‘I follow light’ – Blue Christmas

by Hilary Horn

Today is Blue Christmas! Enjoy this post by Kate Kennington Steer

‘I follow light’

This darkness is a rope, not a prison:

hand over hand I haul myself in

to touch your face, to blossom.


My fingers crawl toward heaven

leaving behind whorling shadows;

this darkness is a rope, not a prison.


I follow light through forgotten

canyons and grottos;

I touch your face and know


that even the sun has a mission:

as it climbs, it grows.

This darkness is a rope, not a prison


not a cell from which I hasten.

Freely, hand over hand I follow

to touch your face, to open and open


like a night-blooming jasmine,

or a well widening with echoes:

this darkness is a rope, not a prison,

I touch your face, I blossom.


‘The Gift’

Maurya Simon

Today I remember those who feel imprisoned – by a physical cell; by the shadow of abuse; by a mind differently wired that keeps defaulting to negative, obsessive or paranoid places; by the failings of bones or blood, synapses or nerves.  

Today I remember those who are incapable of saying for themselves, “help me”.

Today I remember those who have no glimmer there is a God who is loving them in their darknesses; I remember those who cannot say ‘this darkness is a rope, not a prison’ for themselves, who have no idea of how to ‘follow light’, grow away from the bleak places in their lives.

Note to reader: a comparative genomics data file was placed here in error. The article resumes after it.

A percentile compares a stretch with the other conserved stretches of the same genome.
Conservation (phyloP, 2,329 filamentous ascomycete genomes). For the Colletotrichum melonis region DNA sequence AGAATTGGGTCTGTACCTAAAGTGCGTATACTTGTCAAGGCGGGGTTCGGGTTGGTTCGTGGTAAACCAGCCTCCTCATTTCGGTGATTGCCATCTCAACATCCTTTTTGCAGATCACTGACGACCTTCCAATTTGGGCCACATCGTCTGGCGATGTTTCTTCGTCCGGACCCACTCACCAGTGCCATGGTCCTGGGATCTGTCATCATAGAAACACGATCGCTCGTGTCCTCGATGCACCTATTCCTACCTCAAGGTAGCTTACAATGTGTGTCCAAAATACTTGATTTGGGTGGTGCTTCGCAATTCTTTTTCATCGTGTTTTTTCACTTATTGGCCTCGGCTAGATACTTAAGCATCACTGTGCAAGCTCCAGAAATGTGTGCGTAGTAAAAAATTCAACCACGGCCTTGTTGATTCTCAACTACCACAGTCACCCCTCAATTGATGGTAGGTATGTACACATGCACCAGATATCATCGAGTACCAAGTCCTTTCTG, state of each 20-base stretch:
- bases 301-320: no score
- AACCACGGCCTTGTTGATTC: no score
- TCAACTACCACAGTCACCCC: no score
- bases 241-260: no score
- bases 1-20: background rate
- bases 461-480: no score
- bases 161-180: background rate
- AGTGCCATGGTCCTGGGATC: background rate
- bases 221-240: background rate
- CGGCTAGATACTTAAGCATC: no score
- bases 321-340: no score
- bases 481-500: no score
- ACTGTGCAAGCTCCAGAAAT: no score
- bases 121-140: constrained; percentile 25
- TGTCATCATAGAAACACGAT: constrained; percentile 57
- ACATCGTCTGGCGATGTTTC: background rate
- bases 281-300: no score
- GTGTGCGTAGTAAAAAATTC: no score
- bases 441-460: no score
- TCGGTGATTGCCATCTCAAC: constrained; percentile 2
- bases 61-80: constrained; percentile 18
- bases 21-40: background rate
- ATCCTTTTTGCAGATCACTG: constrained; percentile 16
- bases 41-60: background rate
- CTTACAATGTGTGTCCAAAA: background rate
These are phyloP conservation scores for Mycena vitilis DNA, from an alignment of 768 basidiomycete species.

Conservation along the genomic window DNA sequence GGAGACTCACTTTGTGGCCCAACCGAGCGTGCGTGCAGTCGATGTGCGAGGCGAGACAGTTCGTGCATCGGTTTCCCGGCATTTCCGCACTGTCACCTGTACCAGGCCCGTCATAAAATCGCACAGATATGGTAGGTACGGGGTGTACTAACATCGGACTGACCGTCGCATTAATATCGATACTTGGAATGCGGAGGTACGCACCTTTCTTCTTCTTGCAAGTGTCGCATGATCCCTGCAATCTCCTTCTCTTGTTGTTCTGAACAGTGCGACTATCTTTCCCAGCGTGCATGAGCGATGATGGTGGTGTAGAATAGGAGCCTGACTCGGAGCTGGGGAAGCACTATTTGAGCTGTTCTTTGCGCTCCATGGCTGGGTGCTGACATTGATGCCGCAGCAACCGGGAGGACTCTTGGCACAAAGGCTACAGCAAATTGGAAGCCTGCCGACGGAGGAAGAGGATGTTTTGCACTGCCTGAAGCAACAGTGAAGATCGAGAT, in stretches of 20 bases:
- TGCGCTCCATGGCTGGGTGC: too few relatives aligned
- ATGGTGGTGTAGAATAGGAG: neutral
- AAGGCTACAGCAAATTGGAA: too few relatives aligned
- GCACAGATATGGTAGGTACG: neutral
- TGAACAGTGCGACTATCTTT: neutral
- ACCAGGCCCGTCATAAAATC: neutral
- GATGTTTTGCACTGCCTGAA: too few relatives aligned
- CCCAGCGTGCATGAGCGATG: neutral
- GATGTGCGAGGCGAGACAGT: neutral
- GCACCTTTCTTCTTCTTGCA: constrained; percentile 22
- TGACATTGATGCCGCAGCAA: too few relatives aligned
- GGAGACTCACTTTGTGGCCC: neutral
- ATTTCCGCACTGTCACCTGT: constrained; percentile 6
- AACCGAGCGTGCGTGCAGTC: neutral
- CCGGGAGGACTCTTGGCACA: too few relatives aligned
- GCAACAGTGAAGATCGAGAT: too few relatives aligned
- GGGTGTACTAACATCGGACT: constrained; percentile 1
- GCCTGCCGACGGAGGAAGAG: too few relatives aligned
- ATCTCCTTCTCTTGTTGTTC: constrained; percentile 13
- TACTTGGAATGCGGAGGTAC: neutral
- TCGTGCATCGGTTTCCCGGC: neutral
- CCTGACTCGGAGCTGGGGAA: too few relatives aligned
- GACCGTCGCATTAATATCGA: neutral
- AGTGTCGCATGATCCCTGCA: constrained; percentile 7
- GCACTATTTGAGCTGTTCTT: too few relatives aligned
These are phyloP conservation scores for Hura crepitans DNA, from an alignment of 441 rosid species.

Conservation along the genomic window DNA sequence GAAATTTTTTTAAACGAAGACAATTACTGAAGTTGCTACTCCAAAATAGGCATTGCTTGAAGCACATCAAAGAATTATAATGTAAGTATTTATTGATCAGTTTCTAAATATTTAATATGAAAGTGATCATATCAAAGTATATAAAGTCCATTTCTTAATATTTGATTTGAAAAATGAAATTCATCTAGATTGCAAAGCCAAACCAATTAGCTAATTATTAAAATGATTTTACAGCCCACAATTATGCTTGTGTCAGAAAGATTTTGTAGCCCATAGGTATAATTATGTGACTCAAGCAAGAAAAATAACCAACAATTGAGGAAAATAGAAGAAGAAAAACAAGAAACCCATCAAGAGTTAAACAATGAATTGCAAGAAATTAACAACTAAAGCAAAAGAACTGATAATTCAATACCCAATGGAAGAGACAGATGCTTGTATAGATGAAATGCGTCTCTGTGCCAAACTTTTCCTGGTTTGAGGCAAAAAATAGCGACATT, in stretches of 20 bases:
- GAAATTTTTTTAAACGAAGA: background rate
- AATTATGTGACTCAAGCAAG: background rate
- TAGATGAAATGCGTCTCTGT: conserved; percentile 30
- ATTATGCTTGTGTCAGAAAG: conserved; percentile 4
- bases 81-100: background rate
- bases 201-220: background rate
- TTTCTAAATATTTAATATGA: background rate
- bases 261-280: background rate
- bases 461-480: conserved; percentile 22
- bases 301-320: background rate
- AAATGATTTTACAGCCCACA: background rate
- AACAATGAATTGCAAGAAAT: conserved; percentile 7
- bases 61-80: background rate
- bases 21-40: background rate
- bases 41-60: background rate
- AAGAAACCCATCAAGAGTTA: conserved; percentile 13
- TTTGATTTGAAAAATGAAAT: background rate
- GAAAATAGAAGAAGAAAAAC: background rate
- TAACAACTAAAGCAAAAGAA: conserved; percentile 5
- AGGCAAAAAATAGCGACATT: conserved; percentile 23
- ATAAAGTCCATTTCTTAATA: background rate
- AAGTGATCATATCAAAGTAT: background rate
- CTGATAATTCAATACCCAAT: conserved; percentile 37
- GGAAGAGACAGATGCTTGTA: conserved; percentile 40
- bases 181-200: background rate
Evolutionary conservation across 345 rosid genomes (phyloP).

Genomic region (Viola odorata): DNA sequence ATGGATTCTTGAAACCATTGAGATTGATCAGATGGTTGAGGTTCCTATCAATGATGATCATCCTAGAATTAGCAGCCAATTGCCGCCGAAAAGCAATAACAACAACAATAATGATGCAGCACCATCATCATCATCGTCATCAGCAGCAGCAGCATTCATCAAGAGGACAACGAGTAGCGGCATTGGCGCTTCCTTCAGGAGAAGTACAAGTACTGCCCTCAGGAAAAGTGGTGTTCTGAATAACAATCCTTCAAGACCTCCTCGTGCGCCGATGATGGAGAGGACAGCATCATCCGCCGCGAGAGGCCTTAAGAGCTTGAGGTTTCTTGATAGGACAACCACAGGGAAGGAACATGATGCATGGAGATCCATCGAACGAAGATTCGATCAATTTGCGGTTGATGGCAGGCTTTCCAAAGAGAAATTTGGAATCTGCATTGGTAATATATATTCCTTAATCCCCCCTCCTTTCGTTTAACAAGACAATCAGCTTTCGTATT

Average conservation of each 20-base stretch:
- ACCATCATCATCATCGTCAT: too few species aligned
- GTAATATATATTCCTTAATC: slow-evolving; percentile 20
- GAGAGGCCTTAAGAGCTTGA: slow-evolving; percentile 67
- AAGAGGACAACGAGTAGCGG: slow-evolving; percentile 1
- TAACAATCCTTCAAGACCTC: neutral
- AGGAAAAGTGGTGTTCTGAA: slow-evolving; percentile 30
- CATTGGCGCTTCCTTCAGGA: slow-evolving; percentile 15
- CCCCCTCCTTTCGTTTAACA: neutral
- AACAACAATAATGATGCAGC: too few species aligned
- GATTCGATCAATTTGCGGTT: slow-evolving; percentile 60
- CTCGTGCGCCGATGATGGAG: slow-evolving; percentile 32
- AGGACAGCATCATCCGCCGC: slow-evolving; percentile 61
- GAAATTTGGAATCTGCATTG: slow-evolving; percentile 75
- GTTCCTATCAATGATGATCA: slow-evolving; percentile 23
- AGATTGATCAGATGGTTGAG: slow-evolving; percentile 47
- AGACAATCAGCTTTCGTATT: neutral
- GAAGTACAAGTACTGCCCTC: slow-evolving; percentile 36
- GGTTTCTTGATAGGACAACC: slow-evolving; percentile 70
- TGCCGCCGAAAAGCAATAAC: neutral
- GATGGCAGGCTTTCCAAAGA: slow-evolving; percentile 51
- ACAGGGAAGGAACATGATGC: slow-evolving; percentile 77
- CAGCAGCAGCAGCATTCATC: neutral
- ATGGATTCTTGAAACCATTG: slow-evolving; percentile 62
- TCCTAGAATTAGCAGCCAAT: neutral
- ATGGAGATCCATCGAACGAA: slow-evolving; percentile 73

Today I remember those who feel utterly stuck, uncreative, trapped, who feel they cannot ever blossom into myriad ‘hues hewn from hurt’, to use Keren Dibbens-Wyatt’s beautifully evocative phrase.

Today I remember all those who long for meaning, who long for light to emerge out of the dark places in our world and for those who become overwhelmed; all those for whom Christmas cannot be an occasion for celebrating ‘Joy to the world’.

Bringing all these little ones, and myself, before our God, I remember Rumi’s observation: ‘those receiving light give out light’.

May I offer my light freely – the unique light God gave to each of us, that is light like no other – today.

All throughout these months

as the shadows

have lengthened,

this blessing has been

gathering itself,

making ready,

preparing for

this night.

It has practiced

walking in the dark,

traveling with

its eyes closed,

feeling its way

by memory

by touch

by the pull of the moon

even as it wanes.

So believe me

when I tell you

this blessing will

reach you

even if you

have not light enough

to read it;

it will find you

even though you cannot

see it coming.

You will know

the moment of its


by your release

of the breath

you have held

so long;

a loosening

of the clenching

in your hands,

of the clutch

around your heart;

a thinning

of the darkness

that had drawn itself

around you.

This blessing

does not mean

to take the night away

but it knows

its hidden roads,

knows the resting spots

along the path,

knows what it means

to travel

in the company

of a friend.

So when

this blessing comes,

take its hand.

Get up.

Set out on the road

you cannot see.

This is the night

when you can trust

that any direction

you go,

you will be walking

toward the dawn.


‘Blessing for the Longest Night’

Jan Richardson


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